Advocates for more road funding were happy to hear that the sales tax measure was moving forward, but encouraged the county to continue to fund road maintenance and not count on a sales tax as the only revenue source.
“What I’m hearing now sounds good to us, but I haven’t heard what (the Board of Supervisors) will put in from the general fund,” said Craig Harrison, co-founder of Save Our Sonoma Roads, an advocacy group. “To not put in money from the general fund is not sending the right signal to the electorate.”
In the past three years, the Board of Supervisors has injected an additional $8 million from the county general fund to repair about 100 miles of county roads. That work, however, has addressed just a small fraction of the overall county network, which has a maintenance backlog estimated at $268 million.
For the county, the proposed tax would generate an estimated $235 million over its lifetime, offsetting some of the chronic underfunding that has fueled the problem in the past decade. County officials say much of the problem lies with flat revenues from the statewide tax on gasoline and the way that money gets distributed to counties such as Sonoma, with a large number of rural road miles but a relatively smaller population.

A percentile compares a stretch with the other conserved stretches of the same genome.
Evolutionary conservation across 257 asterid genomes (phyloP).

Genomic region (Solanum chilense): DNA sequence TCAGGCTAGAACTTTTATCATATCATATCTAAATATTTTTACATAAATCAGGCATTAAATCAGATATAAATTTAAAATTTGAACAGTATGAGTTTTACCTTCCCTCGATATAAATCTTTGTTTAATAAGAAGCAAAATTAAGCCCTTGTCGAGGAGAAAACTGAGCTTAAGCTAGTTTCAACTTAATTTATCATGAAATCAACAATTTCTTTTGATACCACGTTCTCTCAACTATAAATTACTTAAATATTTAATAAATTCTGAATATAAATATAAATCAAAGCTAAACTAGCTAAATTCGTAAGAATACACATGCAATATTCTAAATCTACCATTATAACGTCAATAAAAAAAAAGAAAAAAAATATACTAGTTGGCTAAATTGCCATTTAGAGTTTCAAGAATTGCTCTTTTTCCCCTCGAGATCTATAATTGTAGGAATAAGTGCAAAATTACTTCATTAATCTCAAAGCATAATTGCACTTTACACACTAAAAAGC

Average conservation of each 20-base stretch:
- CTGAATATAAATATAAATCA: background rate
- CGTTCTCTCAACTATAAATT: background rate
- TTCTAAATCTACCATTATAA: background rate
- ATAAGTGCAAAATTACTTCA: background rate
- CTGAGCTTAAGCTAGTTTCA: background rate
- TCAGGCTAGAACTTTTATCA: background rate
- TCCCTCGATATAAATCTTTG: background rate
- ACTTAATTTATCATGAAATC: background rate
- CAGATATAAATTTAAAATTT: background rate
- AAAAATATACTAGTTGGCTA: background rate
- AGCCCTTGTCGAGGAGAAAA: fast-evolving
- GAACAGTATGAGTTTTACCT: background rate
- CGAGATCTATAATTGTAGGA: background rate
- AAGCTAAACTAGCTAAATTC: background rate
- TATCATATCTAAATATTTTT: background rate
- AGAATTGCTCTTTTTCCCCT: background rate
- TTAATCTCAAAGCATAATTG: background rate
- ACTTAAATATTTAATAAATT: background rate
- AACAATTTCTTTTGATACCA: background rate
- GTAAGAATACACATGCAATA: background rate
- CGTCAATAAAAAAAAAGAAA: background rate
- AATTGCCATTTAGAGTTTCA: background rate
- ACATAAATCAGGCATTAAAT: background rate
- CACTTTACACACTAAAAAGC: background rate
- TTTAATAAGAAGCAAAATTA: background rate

Supervisor Mike McGuire, who along with Rabbitt worked on the county’s long-term roads plan, said the county is committed to using general funds and other county money along with state and federal funds to fix the roads. Those funds, added to the revenue from a potential sales tax and bond proceeds, would provide $30 million per year for the county’s road network, he said.
“To ensure that we are permanently turning the corner, it’s going to take a continued commitment from Sonoma County and a revenue measure,” McGuire said.
He said officials are still gauging public opinion and exploring whether to place the measure on the ballot this year.
The draft ballot measure lists funding levels that the county and cities would receive in sales tax revenue based on a formula that puts half of its weight on population and half on road miles.
Sonoma County would get 43 percent of the revenue, with Santa Rosa receiving 27 percent, or about $147 million over 20 years. Petaluma would get nearly 10 percent, or $51 million. Rohnert Park would get 6 percent, Windsor, 4.5 percent, Healdsburg, 2 percent, Sonoma, 1.7 percent, Cloverdale, 1.5 percent, Sebastopol, 1.2 percent and Cotati, 1.2 percent.
The formula used to generate the funding split is the same one used for Measure M, the 20-year tax passed by voters in 2004. Twenty percent of Measure M funds already go to cities and the county for local road maintenance. That allocation would continue if a new tax measure is passed.
At its Monday meeting, the Sonoma County Transportation Authority, which administers the Measure M sales tax, is set to consider acting as the administrator for the proposed new sales tax. The authority already has staff in place that could handle the additional work, said Suzanne Smith, the transportation authority’s executive director.
“I think there is a clear outcry from folks about the need to fix local roads,” Smith said. “Our pavement condition is not really what it should be. The ability to rely on local funding to fill that need is huge.”
You can reach Staff Writer Matt Brown at 521-5206 or email@example.com.